Submission to the inquiry into young people living in nursing homes

Submission to the Community Affairs References Committee’s inquiry into the adequacy of existing residential care arrangements available for young people with severe physical, mental or intellectual disabilities in Australia

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CPSA appreciates the opportunity to make a submission to this important inquiry looking into the adequacy of residential care arrangements for young people with a severe disability.

It is grossly unacceptable that 8,658 people aged under 65 live in aged care facilities in Australia. This figure jumped 15.5% from 2012/13, with the number of people aged under 50 living in nursing homes rising by almost ten per cent since 2012/13.[1]

While the Australian and state governments have made some inroads into moving young people out of residential aged care, these measures have done little to reduce overall numbers. For example, most young people living in residential aged care are aged between 50 and 65, but the Younger People with Disability in Residential Care (YPDRC) initiative gave priority to people aged under 50. It would appear, though, that the ending of this program in 2011 has had a negative impact on the numbers of people aged under 50 living in permanent residential care. In 2008/09, 974 people under 50 lived in permanent residential aged care, which dropped to 740 2011/12, but then rose to 830 in 2013/14. The numbers of people aged between 50 and 65 remained relatively stable over this period, except for a sharp rise in 2013/14.[2] This suggests that the extra funding under the YPDRC program was somewhat successful in moving young people out of residential aged care. However, it clearly fell short, only assisting a fraction of the priority group and did little to help those aged between 50 and 65.

The National Disability Insurance Agency (NDIA) expects there to be an accessible affordable housing shortfall of between 83,000 and 122,000 dwellings for NDIS participants. Considering that there are currently around 414,000 social housing households and 150,000 applicants on social housing waiting lists, Australia needs to substantially increase its social housing stock to meet demand.

CPSA fears that the number of young people inappropriately housed in residential aged care will grow unless serious efforts and money are put into developing affordable and accessible housing for people with a disability. The National Disability Insurance Scheme (NDIS) does not contribute funds towards housing and, as such, many eligible for the NDIS may find they are stuck in the inappropriate aged care system because a nursing home offers the only viable accommodation option.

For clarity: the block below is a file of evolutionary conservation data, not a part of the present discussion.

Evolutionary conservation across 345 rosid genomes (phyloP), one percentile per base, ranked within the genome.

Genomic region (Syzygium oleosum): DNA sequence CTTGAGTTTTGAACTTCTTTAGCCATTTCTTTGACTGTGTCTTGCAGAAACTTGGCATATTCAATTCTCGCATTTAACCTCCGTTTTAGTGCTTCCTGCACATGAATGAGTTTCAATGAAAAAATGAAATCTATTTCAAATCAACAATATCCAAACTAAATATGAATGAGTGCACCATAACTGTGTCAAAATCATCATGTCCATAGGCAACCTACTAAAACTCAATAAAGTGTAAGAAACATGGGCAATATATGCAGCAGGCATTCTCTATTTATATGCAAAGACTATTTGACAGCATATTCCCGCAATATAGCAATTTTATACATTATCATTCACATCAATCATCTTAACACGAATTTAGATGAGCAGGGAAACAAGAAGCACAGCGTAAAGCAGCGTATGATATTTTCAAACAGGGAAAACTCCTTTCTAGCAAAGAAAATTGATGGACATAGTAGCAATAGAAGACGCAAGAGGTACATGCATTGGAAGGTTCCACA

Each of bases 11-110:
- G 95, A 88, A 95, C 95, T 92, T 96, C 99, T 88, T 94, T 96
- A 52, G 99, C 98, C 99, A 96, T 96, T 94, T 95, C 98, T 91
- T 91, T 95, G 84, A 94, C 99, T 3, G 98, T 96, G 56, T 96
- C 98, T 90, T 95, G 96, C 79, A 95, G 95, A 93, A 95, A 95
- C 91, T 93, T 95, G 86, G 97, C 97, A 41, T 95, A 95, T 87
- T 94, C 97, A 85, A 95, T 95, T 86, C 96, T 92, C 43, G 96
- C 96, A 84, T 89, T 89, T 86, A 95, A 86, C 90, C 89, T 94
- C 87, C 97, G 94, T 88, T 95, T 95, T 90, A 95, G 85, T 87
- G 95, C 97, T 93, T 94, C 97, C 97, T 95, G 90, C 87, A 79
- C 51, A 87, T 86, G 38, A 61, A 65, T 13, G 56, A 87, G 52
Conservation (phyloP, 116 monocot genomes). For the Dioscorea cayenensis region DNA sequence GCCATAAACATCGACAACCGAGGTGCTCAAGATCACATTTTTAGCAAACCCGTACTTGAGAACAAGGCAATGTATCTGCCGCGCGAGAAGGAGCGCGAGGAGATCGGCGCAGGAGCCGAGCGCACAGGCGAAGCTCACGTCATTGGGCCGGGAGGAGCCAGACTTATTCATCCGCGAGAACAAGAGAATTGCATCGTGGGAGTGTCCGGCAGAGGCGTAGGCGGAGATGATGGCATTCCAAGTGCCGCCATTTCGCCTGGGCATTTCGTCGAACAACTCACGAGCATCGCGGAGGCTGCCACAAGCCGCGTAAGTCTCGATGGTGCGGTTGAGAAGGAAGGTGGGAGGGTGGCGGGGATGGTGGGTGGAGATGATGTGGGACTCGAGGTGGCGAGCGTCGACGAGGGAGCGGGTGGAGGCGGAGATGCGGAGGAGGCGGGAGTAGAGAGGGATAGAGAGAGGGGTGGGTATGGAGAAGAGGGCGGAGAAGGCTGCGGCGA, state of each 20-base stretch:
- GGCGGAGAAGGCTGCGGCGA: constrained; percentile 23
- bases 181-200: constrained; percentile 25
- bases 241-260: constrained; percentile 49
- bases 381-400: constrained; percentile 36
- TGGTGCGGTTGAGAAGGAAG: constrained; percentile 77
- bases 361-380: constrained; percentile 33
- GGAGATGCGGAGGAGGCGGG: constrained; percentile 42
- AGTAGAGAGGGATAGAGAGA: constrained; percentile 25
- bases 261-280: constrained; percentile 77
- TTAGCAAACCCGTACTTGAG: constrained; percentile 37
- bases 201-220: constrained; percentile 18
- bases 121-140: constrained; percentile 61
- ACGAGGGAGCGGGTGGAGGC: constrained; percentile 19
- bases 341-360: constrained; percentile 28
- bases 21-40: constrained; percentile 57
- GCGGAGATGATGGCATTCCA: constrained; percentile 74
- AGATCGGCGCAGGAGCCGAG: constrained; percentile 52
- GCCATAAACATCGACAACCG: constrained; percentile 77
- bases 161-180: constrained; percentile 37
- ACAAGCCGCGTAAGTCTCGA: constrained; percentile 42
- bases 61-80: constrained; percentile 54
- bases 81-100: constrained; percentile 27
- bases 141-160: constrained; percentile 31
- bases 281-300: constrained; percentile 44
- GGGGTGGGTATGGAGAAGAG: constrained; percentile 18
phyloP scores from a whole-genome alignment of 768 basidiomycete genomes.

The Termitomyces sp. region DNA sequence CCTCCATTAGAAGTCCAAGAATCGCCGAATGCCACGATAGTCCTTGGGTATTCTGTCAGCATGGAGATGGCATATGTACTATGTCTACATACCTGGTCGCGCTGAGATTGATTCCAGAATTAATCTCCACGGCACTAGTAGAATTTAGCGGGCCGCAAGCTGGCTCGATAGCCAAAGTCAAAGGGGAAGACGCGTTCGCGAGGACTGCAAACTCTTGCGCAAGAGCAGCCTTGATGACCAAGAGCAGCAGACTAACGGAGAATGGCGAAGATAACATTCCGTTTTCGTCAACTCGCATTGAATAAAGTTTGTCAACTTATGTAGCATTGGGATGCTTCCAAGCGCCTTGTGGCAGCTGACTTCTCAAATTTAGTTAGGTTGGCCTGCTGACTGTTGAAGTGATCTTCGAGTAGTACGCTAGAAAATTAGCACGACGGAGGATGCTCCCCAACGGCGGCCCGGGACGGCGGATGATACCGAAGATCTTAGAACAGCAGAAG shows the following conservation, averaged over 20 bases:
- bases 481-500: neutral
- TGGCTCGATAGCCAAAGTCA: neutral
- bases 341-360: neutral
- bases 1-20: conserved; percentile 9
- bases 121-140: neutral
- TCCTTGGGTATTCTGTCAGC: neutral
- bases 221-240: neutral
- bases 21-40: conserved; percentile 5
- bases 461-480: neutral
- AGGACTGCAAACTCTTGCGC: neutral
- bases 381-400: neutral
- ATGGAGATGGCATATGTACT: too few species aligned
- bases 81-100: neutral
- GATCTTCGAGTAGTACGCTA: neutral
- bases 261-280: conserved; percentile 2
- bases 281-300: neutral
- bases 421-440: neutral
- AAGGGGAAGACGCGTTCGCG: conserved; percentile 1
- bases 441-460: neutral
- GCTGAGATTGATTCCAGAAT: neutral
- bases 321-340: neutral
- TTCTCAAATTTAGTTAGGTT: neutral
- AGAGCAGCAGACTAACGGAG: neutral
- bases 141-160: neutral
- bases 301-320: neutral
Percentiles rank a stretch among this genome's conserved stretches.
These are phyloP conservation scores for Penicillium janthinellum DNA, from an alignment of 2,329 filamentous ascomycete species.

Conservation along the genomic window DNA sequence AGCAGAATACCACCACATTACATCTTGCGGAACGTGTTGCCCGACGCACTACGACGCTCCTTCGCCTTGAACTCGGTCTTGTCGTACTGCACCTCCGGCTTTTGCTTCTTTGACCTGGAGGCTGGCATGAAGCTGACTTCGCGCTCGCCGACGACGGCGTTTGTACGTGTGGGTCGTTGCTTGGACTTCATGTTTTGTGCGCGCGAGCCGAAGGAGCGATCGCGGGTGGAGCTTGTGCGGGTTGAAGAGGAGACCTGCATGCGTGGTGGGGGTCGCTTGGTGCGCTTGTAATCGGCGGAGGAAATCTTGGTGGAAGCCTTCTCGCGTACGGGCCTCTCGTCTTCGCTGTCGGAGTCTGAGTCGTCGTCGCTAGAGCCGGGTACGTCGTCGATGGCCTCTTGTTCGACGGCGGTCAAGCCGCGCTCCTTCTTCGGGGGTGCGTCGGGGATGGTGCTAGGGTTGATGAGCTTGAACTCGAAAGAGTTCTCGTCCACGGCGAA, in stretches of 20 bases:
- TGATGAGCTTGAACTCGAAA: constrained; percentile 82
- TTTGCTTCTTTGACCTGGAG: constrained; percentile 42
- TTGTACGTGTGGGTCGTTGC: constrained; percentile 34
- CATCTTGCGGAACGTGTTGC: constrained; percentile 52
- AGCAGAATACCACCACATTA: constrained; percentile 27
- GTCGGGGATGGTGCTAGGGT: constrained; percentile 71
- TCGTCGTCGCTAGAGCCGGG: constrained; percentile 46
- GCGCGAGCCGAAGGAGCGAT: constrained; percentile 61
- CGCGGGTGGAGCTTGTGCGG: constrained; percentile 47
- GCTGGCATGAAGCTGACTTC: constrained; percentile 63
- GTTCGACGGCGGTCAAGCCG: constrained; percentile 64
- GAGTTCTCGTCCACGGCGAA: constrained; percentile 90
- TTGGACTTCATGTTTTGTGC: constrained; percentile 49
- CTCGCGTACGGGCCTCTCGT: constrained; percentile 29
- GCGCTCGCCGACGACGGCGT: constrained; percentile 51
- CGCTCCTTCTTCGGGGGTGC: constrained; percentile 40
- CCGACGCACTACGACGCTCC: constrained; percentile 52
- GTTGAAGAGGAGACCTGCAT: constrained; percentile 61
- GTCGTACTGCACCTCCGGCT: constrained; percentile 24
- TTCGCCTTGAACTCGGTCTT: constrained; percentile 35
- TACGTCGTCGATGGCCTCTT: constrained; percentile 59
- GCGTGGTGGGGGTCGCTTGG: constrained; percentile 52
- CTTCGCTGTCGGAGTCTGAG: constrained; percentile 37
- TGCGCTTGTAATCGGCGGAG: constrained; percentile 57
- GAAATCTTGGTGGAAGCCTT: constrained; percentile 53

Eighty per cent of residential aged care residents are aged 80 or over.[3] The majority have dementia or a cognitive impairment. Most residents are frail and have limited mobility. Residential aged care is therefore designed to meet the needs of older, frail people; not those of a young person with a disability. Young people living in residential aged care report feeling isolated, constricted, depressed and unable to exercise freedom of choice. In general, residential aged care residents often feel disconnected from their community because they cannot come and go as they please and enjoy life outside the nursing home. For many, aged care facilities are institutions.  

Residential aged care is not designed to accommodate young people who, rather than being at the end of their lives, have lives to live. Aside from offering round-the-clock care, there is little in residential aged care that young people need, such as rehabilitation.

CPSA recommends that the Federal and state governments commit to rehousing all people aged under 65 who wish to no longer live in residential aged care as a matter of urgency.  As a start, young people living in nursing homes who are eligible for the NDIS should be placed on priority social housing waiting lists.

CPSA also calls for investment in accessible housing for people with a disability. This housing should be made available through the social housing system so that it is affordable for people in receipt of the Disability Support Pension. Although the NDIS will contribute to the cost of modifications and specialist accommodation in certain circumstances, which will greatly assist many individuals, it will not fund new supply. If the Australian and state governments wish to move young people out of nursing homes and inappropriate institutions, there must be investment in affordable accessible housing.

There is also a need for people aged 65 and over who acquire a non-age-related disability to receive assistance for home modifications and specialist accommodation support. These people will not be covered by the NDIS and may have to prematurely move into a residential aged care facility if they cannot access sufficient support to modify their homes or access suitable accommodation. Having to move into residential aged care removes them from their family, limits or ceases access to their community, and diminishes their quality of life. These people would be far better served if they were able to continue living in their homes with access to home care services. Home care is cheaper to provide than residential aged care and satisfies the wishes of the vast majority of people needing care, that is, to receive care in their homes.

CPSA opposes the age cap of 65 on the NDIS and calls for its removal. This would ensure that all people who acquire a non-age related disability are treated equally. In the meantime, the Australian Government should make a greater investment in home care packages under the aged care system so that people do not have to wait for several months to access home care.

 


[1] Productivity Commission (2015) Report on Government Services, page 2 of Table 13A.3

[2] Ibid., page 1 of Table 13A.3.

[3] Ibid., page 2 of Table 13A.3.